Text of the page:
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Cyclone Batsirai approaches Madagascar, poses ‘serious threat’

Winds of more than 200km per hour (124 miles per hour) were forecast as Cyclone Batsirai bore down on Madagascar.

Cyclone Batsirai was expected to reach eastern Madagascar on Saturday, posing a “very serious threat” to millions with strong winds and torrential rains set to batter the large Indian Ocean island.

Residents hunkered down before the storm’s arrival and winds of more than 200km per hour (124 miles per hour) were forecast as it bore down on the country still recovering from the deadly Tropical Storm Ana in late January.

After passing Mauritius and drenching the French island of La Reunion for two days with torrential rain, Batsirai was about 250km (155 miles) east of Madagascar early on Saturday, the Meteo-France weather agency said.

Batsirai should make landfall between late afternoon and evening on Saturday as an intense tropical cyclone, “presenting a very serious threat to the area”, the forecaster said in its morning bulletin.

The eye of the storm was forecast to cross the centre of the island overnight into Sunday, before leaving its western shores by Monday.

Winds could reach “more than 200 or even 250 km/h … at the point of impact” and waves could reach as high as 15 metres (50 feet), Meteo-France said.

The United Nations said it was ramping up its preparedness with aid agencies, placing rescue aircraft on standby and stockpiling humanitarian supplies.

The impact of Batsirai on Madagascar is expected to be “considerable”, Jens Laerke, spokesman for the UN’s humanitarian organisation OCHA, told reporters in Geneva on Friday.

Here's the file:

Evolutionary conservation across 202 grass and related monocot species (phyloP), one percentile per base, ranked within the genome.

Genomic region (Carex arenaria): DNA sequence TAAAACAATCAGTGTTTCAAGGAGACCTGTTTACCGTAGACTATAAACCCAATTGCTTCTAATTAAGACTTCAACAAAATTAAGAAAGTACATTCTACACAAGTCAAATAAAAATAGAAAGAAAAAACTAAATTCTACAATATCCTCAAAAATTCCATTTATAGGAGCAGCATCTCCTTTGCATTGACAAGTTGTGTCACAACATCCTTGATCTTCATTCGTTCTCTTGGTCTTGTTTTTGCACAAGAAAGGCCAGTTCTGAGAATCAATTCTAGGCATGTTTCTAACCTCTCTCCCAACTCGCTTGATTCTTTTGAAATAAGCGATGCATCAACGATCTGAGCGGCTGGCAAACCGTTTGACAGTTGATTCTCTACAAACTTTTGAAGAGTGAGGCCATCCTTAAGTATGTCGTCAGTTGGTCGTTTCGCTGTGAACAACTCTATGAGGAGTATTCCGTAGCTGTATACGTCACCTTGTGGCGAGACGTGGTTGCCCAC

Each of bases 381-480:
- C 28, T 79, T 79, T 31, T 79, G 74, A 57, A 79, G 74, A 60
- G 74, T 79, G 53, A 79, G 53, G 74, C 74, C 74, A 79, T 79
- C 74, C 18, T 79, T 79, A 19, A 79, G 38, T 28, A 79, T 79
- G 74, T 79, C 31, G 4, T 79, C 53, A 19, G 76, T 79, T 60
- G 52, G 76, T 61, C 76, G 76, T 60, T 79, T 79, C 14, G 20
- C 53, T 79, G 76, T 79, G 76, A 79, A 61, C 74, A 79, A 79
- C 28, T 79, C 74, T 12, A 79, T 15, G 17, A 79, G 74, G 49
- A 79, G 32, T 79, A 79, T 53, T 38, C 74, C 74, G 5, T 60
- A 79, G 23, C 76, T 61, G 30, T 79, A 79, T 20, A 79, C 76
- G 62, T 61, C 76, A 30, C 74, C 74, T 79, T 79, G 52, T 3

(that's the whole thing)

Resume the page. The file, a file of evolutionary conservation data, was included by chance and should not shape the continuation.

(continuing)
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At least 131,000 people were affected by Ana across Madagascar in late January. At least 58 people were killed, mostly in the capital Antananarivo. The storm also hit Malawi, Mozambique and Zimbabwe, causing dozens of deaths.

The UN’s World Food Programme (WFP) pointed to estimates from national authorities that some 595,000 people could risk being directly affected by Batsirai, and 150,000 more might be displaced due to new landslides and flooding.

“We are very nervous,” Pasqualina Di Sirio, who heads the WFP in Madagascar, told reporters by video link from the Indian Ocean island.

Search and rescue teams on the island have been placed on alert and residents reinforced their homes.

Sitting on top of his house, Tsarafidy Ben Ali, a 23-year-old coal seller, held down corrugated iron sheets on the roof with large bags filled with soil.

“The gusts of wind are going to be very strong. That’s why we’re reinforcing the roofs,” he told the AFP news agency.

The storm poses a risk to at least 4.4 million people in one way or another, the International Federation of Red Cross and Red Crescent Societies said.

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